2015 VW Golf SportWagen TDI S

No, You Can’t Strip Your Diesel Vokswagen and Take the Buyback

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2015 VW Golf SportWagen TDI S

The Volkswagen diesel emissions scandal is letting owners of affected models turn them in for cash in a huge buyback program. They can also opt to have the vehicles repaired if Volkswagen comes up with a solution the Environmental Protection Agency approves. Some owners are looking to cash in even further by stripping their cars before turning them in for the buyback.

The roughly $15 billion settlement sees buyback prices of anywhere from $12,500 to $44,000 depending on the model or a free repair along with a $5,100 to $9,852 payout. There are plenty of people who are very happy with those numbers, especially those who have older models, but there are also plenty of people who are angry.

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Angry Volkswagen owners are holding a grudge over not getting what they paid for and the potential negative impact their vehicles had on the environment. Their solution is to take the buyback, but to completely strip down their cars first so they get a few extra dollars and Volkswagen gets only a shell of a car.

The owner of a 2010 Volkswagen Golf TDI stripped his car shortly before his appointment to turn it in for the buyback and posted pictures of his work on Instagram. It seems like Volkswagen caught onto his plan as his appointment was postponed a short while later because stripping the car wasn’t in “the spirit of the buyback.”

Depending on your point of view, stripping the car you were sold under false pretenses may be exactly in the spirit of things, but the government is standing with Volkswagen on this one. U.S. District Court Judge Charles Breyer warned owners not to strip their cars before their buybacks.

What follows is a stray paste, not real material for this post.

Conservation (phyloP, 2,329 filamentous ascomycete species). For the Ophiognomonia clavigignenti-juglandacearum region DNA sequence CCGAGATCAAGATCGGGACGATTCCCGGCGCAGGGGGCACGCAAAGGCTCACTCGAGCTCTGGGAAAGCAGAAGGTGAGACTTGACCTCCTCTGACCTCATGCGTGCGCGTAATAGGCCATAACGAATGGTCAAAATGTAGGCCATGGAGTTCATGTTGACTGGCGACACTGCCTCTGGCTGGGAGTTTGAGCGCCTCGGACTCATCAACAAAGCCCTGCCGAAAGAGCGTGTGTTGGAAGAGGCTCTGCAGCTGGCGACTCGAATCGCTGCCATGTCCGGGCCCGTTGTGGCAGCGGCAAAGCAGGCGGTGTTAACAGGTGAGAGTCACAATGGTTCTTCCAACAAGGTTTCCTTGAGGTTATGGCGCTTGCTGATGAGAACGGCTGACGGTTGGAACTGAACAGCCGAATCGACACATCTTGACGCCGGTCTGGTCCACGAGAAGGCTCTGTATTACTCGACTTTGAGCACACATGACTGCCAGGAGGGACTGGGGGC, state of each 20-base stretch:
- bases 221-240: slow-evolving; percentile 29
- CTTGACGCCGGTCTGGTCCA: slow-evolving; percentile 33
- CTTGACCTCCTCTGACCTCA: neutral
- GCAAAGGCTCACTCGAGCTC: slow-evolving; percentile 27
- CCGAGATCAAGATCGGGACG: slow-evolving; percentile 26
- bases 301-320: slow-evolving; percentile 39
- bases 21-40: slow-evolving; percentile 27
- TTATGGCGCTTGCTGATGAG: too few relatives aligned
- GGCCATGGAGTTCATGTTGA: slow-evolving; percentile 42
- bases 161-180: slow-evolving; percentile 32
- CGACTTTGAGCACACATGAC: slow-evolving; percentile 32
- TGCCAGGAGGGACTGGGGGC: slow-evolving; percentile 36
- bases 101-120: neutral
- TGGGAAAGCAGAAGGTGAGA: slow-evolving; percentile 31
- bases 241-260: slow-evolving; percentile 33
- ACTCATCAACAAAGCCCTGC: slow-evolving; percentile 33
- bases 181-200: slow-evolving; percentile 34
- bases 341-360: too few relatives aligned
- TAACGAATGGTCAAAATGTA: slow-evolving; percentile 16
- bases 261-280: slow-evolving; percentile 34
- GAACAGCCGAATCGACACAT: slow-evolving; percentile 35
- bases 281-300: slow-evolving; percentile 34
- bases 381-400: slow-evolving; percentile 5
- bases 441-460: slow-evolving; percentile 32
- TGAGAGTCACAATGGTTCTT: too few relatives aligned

He made the statement during a court hearing when Volkswagen attorney Robert Giuffra complained about a small number of owners stipping their cars. The judge agreed that this was a step too far and that the settlement was designed to give owners compensation for cars as they were being driven, not as stripped out carcasses.

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Even the Federal Trade Commission supports Volkswagen with attorney Jonathan Cohen saying they’re “absolutely against bad-faith behavior by consumers.” He also made it clear that this doesn’t give Volkswagen a free pass to turn down cars that aren’t in perfect condition. Normal wear and tear is fine. A lack of doors, wheels and other important parts is the problem.

No matter how much satisfaction it might bring owners to strip their diesel Volkswagens before their buybacks, they run the risk of having their buybacks refused and getting nothing for their efforts.

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Nicole Wakelin

Nicole Wakelin